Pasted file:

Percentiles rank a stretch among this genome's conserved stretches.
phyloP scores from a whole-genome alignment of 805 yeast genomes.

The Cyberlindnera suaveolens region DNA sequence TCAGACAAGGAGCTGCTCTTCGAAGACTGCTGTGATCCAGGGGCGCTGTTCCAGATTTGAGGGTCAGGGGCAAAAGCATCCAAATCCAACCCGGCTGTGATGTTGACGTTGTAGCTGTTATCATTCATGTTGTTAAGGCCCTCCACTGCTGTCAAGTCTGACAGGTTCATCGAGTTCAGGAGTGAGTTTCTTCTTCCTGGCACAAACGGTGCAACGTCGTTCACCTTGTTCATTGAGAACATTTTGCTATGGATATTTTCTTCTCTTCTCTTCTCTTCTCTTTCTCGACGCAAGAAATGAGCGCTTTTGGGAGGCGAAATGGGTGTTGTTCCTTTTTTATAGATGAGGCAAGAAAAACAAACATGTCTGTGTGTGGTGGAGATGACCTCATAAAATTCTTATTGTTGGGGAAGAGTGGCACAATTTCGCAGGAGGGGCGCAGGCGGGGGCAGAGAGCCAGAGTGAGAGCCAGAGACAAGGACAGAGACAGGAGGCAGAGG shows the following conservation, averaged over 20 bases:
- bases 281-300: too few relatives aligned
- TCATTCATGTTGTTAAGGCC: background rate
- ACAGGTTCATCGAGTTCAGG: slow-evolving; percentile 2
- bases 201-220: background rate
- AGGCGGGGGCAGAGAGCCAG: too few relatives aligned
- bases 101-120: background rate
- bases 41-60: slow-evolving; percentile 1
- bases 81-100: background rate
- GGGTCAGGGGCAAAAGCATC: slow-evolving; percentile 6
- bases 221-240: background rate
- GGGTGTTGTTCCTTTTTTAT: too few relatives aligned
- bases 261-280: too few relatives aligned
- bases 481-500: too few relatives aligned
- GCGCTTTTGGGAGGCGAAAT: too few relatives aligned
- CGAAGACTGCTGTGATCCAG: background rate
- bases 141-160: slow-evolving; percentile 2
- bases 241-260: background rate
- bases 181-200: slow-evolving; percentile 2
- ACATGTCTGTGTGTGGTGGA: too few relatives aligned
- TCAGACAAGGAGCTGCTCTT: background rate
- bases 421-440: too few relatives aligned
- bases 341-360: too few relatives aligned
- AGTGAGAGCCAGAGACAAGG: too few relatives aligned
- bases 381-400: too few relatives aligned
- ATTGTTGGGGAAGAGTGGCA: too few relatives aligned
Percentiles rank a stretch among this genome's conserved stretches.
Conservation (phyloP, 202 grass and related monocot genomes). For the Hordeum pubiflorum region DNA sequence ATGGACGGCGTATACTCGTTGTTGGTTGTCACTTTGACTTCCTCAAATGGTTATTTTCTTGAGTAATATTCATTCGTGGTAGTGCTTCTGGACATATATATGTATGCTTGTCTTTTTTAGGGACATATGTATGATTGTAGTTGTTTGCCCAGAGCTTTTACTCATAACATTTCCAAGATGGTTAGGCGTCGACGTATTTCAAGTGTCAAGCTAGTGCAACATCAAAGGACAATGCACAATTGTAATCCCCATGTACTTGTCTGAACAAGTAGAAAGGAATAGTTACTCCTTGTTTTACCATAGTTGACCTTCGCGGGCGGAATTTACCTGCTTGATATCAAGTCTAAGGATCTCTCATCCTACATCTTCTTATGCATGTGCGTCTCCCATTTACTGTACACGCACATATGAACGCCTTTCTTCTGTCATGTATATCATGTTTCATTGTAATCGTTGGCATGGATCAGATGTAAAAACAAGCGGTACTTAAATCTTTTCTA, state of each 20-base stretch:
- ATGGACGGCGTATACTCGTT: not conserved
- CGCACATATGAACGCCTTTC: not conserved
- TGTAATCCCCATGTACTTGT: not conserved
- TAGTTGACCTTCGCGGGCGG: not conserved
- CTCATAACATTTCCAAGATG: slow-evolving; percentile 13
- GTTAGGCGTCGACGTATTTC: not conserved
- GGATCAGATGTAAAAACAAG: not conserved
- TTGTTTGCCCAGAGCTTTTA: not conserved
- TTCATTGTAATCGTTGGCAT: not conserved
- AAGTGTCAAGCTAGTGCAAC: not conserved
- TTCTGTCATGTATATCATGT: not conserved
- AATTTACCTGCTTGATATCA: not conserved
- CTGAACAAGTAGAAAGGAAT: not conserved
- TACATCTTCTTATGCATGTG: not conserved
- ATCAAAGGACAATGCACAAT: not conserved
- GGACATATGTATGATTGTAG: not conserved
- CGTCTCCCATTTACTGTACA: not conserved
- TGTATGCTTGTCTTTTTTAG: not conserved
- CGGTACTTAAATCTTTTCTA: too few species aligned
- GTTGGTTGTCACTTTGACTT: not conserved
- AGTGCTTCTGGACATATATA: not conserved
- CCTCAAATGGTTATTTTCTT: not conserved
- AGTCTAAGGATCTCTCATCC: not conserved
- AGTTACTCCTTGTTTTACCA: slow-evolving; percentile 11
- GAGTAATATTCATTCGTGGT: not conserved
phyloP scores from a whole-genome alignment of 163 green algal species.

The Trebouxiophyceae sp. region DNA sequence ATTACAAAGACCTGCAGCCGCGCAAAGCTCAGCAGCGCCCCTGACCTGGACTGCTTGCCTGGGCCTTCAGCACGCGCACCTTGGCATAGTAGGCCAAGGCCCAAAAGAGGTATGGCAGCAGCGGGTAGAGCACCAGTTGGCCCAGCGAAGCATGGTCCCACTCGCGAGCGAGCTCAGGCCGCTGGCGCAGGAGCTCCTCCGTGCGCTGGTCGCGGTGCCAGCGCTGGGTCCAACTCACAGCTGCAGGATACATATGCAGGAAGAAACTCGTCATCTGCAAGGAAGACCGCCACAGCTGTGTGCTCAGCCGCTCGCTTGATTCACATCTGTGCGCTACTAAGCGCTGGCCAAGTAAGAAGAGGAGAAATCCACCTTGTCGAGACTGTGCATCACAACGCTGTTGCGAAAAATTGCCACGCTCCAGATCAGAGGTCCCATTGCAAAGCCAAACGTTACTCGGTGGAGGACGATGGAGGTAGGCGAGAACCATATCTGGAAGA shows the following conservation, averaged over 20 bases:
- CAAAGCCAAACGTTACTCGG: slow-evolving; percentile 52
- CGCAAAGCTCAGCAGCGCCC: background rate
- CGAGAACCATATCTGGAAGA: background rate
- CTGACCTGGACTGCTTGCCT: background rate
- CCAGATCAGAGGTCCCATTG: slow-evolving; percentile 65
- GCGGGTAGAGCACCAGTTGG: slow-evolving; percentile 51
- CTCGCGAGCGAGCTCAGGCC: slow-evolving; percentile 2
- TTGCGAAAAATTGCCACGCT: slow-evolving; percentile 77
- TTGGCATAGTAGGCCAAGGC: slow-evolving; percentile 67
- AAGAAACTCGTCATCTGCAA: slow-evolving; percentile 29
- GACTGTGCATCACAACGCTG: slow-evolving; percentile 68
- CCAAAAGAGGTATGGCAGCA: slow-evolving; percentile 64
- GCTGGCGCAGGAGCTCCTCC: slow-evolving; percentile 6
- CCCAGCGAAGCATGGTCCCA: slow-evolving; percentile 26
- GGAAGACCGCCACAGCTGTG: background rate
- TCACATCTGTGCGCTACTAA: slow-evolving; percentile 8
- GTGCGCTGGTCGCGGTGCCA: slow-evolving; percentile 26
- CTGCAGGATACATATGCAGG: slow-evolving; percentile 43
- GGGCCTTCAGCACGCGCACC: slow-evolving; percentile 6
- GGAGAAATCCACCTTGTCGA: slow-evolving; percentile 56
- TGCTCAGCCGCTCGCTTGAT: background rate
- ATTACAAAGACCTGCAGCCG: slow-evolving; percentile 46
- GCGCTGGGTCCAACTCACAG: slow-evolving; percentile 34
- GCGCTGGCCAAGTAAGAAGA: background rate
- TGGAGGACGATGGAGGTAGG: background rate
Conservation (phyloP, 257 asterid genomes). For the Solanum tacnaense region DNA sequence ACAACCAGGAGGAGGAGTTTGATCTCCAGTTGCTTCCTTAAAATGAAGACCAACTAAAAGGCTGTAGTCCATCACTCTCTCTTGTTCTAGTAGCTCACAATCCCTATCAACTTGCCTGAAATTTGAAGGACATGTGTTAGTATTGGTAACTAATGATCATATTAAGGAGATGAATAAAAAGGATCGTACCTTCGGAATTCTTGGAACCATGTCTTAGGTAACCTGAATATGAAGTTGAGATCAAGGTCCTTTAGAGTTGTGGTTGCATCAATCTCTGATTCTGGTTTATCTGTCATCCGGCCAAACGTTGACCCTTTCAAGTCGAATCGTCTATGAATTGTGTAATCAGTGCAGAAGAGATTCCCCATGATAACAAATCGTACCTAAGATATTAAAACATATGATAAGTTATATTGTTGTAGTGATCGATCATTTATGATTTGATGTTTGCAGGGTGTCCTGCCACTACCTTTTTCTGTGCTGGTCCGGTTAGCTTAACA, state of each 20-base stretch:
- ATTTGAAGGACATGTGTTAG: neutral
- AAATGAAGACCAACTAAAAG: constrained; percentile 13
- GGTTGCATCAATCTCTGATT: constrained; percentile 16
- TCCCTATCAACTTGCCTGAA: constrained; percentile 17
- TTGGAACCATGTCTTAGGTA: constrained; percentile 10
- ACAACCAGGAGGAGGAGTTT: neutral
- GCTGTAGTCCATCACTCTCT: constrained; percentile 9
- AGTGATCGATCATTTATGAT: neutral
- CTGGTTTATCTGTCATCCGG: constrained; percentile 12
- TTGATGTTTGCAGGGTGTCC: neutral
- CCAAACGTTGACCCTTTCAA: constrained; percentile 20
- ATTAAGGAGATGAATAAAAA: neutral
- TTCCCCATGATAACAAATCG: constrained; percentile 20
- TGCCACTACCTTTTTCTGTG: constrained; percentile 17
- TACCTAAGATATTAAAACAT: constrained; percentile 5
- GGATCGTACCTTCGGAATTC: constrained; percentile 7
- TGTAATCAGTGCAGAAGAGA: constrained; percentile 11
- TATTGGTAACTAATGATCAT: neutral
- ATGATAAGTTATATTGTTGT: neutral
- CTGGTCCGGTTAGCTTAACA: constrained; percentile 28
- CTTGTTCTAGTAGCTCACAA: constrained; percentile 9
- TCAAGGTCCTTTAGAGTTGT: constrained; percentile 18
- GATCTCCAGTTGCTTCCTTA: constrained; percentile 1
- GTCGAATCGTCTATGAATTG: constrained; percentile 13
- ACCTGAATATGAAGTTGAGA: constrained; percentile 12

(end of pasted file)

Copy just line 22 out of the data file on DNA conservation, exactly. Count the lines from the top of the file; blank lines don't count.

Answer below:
- ACATGTCTGTGTGTGGTGGA: too few relatives aligned